Every exhibition has a missing piece. In the case of ‘Organizing Chaos’, Neville Wakefield forgot to include a version of, or make a reference to, the amazing work ‘Dream House: Seven + Eight Years of Sound and Light’, a collaborative sound and light environment by composer La Monte Young and visual artist Marian Zazeela. Described as a “time installation, measured by a setting of continuous frequencies in sound and light”, ‘Dream House’ is the artists’ longest running artwork so far. It opened in 1993 and is now at year fourteen. The artists view ‘Dream House’ as a modernist construction. They have developed a controlled environment that aspires to being a unique art experience. It also derives from a minimal aesthetic in that the sound component is comprised of “continuous sine-wave drones, and the light art component features slowly changing shapes and subtly changing colors.” The sound and light in ‘Dream House’ seem to be simple at first glance, but are complex when considered more deeply. (Quotes are taken from the MELA foundation website listed below.)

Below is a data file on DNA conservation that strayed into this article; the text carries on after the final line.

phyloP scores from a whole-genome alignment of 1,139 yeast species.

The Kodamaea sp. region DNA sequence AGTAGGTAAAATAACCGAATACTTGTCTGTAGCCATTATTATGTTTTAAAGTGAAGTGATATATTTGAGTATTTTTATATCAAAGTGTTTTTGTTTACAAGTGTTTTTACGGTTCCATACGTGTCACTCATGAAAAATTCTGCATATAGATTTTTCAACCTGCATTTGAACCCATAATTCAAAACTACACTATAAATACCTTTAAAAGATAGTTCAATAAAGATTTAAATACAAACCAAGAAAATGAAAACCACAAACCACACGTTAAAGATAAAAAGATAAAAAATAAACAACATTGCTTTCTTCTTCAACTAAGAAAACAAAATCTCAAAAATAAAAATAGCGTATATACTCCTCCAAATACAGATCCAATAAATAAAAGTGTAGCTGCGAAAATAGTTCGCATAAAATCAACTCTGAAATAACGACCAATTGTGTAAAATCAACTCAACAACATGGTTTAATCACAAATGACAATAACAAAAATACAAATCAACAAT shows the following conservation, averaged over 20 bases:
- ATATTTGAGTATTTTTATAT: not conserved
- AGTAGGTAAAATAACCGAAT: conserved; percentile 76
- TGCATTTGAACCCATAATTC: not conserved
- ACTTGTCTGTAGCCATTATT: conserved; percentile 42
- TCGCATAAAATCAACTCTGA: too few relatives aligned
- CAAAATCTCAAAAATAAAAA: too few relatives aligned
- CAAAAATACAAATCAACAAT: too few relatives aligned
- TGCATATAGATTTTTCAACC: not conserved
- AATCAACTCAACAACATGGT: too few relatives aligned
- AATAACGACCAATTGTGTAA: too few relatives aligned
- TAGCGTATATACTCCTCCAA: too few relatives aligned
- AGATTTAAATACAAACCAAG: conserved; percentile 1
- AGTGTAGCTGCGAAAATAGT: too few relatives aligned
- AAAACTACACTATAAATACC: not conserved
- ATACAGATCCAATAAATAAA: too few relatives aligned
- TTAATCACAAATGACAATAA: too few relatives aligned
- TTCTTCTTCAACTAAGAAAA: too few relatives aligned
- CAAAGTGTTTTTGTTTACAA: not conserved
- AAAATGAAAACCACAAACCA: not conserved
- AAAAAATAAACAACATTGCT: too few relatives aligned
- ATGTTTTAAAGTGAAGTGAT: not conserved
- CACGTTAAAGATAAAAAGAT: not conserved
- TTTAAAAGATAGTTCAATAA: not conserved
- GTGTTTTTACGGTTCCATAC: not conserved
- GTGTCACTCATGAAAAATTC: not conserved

Young and Zazeela are the cofounders of the MELA foundation, an acronym for Music Eternal Light Art, to promote and disseminate his music. As Nicolas Bourriaud writes: “Time does not pass, it ‘percolates.’”
May 24th - September 24th, 2007
THE DREAM HOUSE
MELA Foundation Inc.
Church Street, New York, NY 10013
Jan Van Woensel is an independent curator, art critic and musician based in Brooklyn, NY. He is the curatorial advisor of Lee Ranaldo and Leah Singer and curator of Studio Philippe Vandenberg. Van Woensel is professor at CCA, dept of Curatorial Practice in San Francisco; Otis College of Art and Design in Los Angeles; and NYU, dept of Art and Art Professions in New York. Office Jan Van Woensel, a team of assistant curators supervised by Van Woensel, works with international clients such as private collectors, art galleries and artists on exhibitions. Contact: firstname.lastname@example.org http://icpabackstage.blogspot.com